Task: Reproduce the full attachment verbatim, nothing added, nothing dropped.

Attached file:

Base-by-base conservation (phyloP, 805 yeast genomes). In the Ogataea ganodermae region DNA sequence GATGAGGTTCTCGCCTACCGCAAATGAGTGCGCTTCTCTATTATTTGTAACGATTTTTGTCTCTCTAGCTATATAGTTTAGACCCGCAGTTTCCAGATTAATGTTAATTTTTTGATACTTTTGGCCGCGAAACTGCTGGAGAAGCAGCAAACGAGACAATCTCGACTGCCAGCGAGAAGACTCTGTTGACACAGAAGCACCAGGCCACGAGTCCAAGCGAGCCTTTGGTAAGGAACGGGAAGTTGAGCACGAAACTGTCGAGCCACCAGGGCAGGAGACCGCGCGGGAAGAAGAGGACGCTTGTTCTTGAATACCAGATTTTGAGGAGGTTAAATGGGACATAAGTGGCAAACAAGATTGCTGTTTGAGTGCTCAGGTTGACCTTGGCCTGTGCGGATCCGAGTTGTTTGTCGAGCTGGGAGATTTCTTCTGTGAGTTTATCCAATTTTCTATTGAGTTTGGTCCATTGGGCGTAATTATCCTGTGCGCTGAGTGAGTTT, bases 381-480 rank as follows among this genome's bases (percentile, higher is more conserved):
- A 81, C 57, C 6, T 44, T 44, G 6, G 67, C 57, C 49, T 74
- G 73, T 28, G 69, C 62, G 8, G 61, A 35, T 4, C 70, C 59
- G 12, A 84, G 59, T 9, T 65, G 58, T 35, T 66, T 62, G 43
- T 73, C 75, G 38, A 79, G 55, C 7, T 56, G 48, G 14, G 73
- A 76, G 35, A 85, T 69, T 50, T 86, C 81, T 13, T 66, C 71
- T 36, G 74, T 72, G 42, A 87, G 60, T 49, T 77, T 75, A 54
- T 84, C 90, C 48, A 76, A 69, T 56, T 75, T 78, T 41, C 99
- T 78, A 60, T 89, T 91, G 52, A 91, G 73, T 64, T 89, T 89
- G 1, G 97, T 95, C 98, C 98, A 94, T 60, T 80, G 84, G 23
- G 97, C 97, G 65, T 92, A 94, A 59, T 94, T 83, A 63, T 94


Base-by-base conservation (phyloP, 805 yeast genomes). In the Ogataea ganodermae region DNA sequence GATGAGGTTCTCGCCTACCGCAAATGAGTGCGCTTCTCTATTATTTGTAACGATTTTTGTCTCTCTAGCTATATAGTTTAGACCCGCAGTTTCCAGATTAATGTTAATTTTTTGATACTTTTGGCCGCGAAACTGCTGGAGAAGCAGCAAACGAGACAATCTCGACTGCCAGCGAGAAGACTCTGTTGACACAGAAGCACCAGGCCACGAGTCCAAGCGAGCCTTTGGTAAGGAACGGGAAGTTGAGCACGAAACTGTCGAGCCACCAGGGCAGGAGACCGCGCGGGAAGAAGAGGACGCTTGTTCTTGAATACCAGATTTTGAGGAGGTTAAATGGGACATAAGTGGCAAACAAGATTGCTGTTTGAGTGCTCAGGTTGACCTTGGCCTGTGCGGATCCGAGTTGTTTGTCGAGCTGGGAGATTTCTTCTGTGAGTTTATCCAATTTTCTATTGAGTTTGGTCCATTGGGCGTAATTATCCTGTGCGCTGAGTGAGTTT, bases 381-480 rank as follows among this genome's bases (percentile, higher is more conserved):
- A 81, C 57, C 6, T 44, T 44, G 6, G 67, C 57, C 49, T 74
- G 73, T 28, G 69, C 62, G 8, G 61, A 35, T 4, C 70, C 59
- G 12, A 84, G 59, T 9, T 65, G 58, T 35, T 66, T 62, G 43
- T 73, C 75, G 38, A 79, G 55, C 7, T 56, G 48, G 14, G 73
- A 76, G 35, A 85, T 69, T 50, T 86, C 81, T 13, T 66, C 71
- T 36, G 74, T 72, G 42, A 87, G 60, T 49, T 77, T 75, A 54
- T 84, C 90, C 48, A 76, A 69, T 56, T 75, T 78, T 41, C 99
- T 78, A 60, T 89, T 91, G 52, A 91, G 73, T 64, T 89, T 89
- G 1, G 97, T 95, C 98, C 98, A 94, T 60, T 80, G 84, G 23
- G 97, C 97, G 65, T 92, A 94, A 59, T 94, T 83, A 63, T 94